What are symptoms of dementia?

The common symptoms of dementia include:

  • Memory loss which tends to be the earliest and most noticeable symptom;
  • Trouble remembering recent events or recognizing people and places;
  • Trouble finding the right words and expressing oneself;
  • Problems planning and carrying out tasks including balancing a checkbook, following a recipe, or writing a letter;
  • Difficulties in judgment, such as knowing what to do in an emergency;
  • Trouble controlling moods or behaviors (depression being a common symptom);
  • Not keeping up personal care such as grooming, bathing, or other daily routines.

What are some signs of dementia in seniors?

There are four basic warning signs of dementia in seniors: memory lapses, difficulty performing common tasks, misusing terms or a disruption in language skills, and orientation problems such as forgetting where the bathroom is in their home.

What are the stages of dementia?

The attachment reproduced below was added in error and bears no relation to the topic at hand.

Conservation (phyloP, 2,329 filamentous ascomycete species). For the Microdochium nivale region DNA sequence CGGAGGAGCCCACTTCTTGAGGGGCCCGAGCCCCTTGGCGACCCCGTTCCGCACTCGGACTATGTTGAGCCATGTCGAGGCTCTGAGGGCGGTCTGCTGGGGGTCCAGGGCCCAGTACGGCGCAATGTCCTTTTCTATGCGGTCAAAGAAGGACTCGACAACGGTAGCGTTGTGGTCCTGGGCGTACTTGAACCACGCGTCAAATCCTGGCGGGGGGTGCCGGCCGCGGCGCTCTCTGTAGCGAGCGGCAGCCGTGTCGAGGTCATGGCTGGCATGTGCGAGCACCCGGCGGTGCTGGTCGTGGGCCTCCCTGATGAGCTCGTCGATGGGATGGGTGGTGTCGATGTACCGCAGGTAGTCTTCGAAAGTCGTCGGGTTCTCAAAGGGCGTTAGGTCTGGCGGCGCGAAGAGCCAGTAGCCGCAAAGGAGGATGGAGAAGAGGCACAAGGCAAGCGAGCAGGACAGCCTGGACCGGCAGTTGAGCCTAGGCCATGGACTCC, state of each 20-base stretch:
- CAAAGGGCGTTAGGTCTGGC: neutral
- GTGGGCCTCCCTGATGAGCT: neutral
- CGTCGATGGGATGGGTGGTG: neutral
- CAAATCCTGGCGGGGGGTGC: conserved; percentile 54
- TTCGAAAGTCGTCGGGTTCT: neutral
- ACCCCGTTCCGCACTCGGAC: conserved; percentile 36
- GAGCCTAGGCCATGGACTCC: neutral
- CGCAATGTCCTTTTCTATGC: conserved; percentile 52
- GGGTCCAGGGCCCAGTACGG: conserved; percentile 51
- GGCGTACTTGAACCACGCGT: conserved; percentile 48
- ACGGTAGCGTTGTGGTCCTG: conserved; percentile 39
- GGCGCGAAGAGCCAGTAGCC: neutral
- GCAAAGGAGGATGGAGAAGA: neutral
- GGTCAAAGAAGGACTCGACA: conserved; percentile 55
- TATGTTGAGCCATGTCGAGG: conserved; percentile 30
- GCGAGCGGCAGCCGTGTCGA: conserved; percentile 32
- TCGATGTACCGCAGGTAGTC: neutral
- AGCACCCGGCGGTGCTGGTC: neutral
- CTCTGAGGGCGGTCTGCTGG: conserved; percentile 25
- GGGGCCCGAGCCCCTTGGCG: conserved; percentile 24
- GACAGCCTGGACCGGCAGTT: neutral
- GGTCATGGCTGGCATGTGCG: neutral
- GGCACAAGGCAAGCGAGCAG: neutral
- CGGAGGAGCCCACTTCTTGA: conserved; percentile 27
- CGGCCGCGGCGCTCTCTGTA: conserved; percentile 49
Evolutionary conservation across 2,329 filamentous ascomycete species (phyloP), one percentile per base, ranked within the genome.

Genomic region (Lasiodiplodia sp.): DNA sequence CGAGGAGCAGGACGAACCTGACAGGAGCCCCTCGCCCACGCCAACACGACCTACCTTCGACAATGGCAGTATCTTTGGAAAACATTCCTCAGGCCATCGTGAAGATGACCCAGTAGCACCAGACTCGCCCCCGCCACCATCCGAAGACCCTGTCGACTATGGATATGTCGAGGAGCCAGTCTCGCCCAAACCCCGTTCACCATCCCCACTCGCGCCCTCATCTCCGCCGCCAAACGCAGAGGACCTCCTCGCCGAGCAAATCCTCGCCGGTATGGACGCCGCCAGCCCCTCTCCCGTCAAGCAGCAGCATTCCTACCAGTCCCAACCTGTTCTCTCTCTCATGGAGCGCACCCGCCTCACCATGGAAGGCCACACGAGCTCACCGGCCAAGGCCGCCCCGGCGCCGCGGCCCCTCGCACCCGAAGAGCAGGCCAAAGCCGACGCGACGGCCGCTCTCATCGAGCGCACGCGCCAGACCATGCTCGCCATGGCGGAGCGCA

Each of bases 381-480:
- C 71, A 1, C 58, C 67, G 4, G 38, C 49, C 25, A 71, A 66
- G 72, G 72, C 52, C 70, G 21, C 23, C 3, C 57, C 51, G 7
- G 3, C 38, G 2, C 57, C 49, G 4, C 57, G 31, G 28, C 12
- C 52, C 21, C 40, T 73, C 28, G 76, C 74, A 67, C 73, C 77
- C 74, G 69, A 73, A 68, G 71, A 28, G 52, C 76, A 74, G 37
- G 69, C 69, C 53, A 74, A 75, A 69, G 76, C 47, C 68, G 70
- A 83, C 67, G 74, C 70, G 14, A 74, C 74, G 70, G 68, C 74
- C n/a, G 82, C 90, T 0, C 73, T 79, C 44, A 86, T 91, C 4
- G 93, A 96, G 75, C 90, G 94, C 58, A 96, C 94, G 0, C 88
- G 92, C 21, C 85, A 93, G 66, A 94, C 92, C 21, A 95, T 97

Most medical professionals agree that there are seven stages of dementia:

  1. No Impairment – In this stage, people function without any signs of dementia whatsoever. They are independent and no symptoms are present.
  2. Very Mild – Forgetfulness is present, but is attributed to a common symptom of aging. A person may lose their keys and then find it upon minimal searching.
  3. Mild – Symptoms are more noticeable at this stage and family members will probably show concern. A person still is able to be independent and can perform daily tasks such as using the bathroom and getting dressed. However, there is more memory loss, it becomes difficult to concentrate, and tasks such as balancing a checkbook seem more complicated. The average duration is 7 years before the onset of dementia.
  4. Moderate – At this stage, daily tasks are harder to perform (such as doing laundry or using the phone). Incontinence, memory loss of recent events, and struggling to find the right words are evident. Patients also tend to withdrawal from social situations at this point because their socialization skills are also becoming impaired. The average duration is two years.